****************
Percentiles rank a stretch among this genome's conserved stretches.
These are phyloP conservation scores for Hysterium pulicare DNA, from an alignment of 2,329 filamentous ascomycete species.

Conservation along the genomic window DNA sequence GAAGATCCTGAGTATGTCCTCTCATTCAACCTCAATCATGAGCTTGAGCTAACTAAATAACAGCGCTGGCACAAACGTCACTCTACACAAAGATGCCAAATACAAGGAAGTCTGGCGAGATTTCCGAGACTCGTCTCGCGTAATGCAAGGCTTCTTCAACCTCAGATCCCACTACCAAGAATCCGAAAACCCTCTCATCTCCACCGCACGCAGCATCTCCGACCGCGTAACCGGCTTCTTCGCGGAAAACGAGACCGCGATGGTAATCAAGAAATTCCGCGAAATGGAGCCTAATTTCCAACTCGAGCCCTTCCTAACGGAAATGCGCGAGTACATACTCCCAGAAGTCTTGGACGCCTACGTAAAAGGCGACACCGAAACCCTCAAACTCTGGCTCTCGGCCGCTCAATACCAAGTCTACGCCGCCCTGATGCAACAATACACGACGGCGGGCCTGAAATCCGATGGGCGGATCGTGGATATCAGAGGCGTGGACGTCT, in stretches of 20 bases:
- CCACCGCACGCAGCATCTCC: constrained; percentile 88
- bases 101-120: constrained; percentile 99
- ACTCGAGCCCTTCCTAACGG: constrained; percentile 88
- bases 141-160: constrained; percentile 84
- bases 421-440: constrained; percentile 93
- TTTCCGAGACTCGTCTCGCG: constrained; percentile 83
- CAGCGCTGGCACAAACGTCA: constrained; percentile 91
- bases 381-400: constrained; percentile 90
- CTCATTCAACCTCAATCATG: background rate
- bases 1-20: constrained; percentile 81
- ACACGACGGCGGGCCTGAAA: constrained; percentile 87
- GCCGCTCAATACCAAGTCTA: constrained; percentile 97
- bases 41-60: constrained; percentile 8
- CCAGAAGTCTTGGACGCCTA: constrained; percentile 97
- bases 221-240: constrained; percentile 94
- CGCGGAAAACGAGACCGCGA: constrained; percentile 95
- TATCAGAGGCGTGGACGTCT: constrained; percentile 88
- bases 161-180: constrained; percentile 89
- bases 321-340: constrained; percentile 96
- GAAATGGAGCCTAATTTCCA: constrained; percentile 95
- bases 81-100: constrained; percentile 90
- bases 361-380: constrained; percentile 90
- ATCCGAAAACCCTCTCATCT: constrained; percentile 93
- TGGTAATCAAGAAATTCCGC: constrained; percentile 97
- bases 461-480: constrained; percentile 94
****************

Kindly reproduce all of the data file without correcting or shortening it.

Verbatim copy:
Percentiles rank a stretch among this genome's conserved stretches.
These are phyloP conservation scores for Hysterium pulicare DNA, from an alignment of 2,329 filamentous ascomycete species.

Conservation along the genomic window DNA sequence GAAGATCCTGAGTATGTCCTCTCATTCAACCTCAATCATGAGCTTGAGCTAACTAAATAACAGCGCTGGCACAAACGTCACTCTACACAAAGATGCCAAATACAAGGAAGTCTGGCGAGATTTCCGAGACTCGTCTCGCGTAATGCAAGGCTTCTTCAACCTCAGATCCCACTACCAAGAATCCGAAAACCCTCTCATCTCCACCGCACGCAGCATCTCCGACCGCGTAACCGGCTTCTTCGCGGAAAACGAGACCGCGATGGTAATCAAGAAATTCCGCGAAATGGAGCCTAATTTCCAACTCGAGCCCTTCCTAACGGAAATGCGCGAGTACATACTCCCAGAAGTCTTGGACGCCTACGTAAAAGGCGACACCGAAACCCTCAAACTCTGGCTCTCGGCCGCTCAATACCAAGTCTACGCCGCCCTGATGCAACAATACACGACGGCGGGCCTGAAATCCGATGGGCGGATCGTGGATATCAGAGGCGTGGACGTCT, in stretches of 20 bases:
- CCACCGCACGCAGCATCTCC: constrained; percentile 88
- bases 101-120: constrained; percentile 99
- ACTCGAGCCCTTCCTAACGG: constrained; percentile 88
- bases 141-160: constrained; percentile 84
- bases 421-440: constrained; percentile 93
- TTTCCGAGACTCGTCTCGCG: constrained; percentile 83
- CAGCGCTGGCACAAACGTCA: constrained; percentile 91
- bases 381-400: constrained; percentile 90
- CTCATTCAACCTCAATCATG: background rate
- bases 1-20: constrained; percentile 81
- ACACGACGGCGGGCCTGAAA: constrained; percentile 87
- GCCGCTCAATACCAAGTCTA: constrained; percentile 97
- bases 41-60: constrained; percentile 8
- CCAGAAGTCTTGGACGCCTA: constrained; percentile 97
- bases 221-240: constrained; percentile 94
- CGCGGAAAACGAGACCGCGA: constrained; percentile 95
- TATCAGAGGCGTGGACGTCT: constrained; percentile 88
- bases 161-180: constrained; percentile 89
- bases 321-340: constrained; percentile 96
- GAAATGGAGCCTAATTTCCA: constrained; percentile 95
- bases 81-100: constrained; percentile 90
- bases 361-380: constrained; percentile 90
- ATCCGAAAACCCTCTCATCT: constrained; percentile 93
- TGGTAATCAAGAAATTCCGC: constrained; percentile 97
- bases 461-480: constrained; percentile 94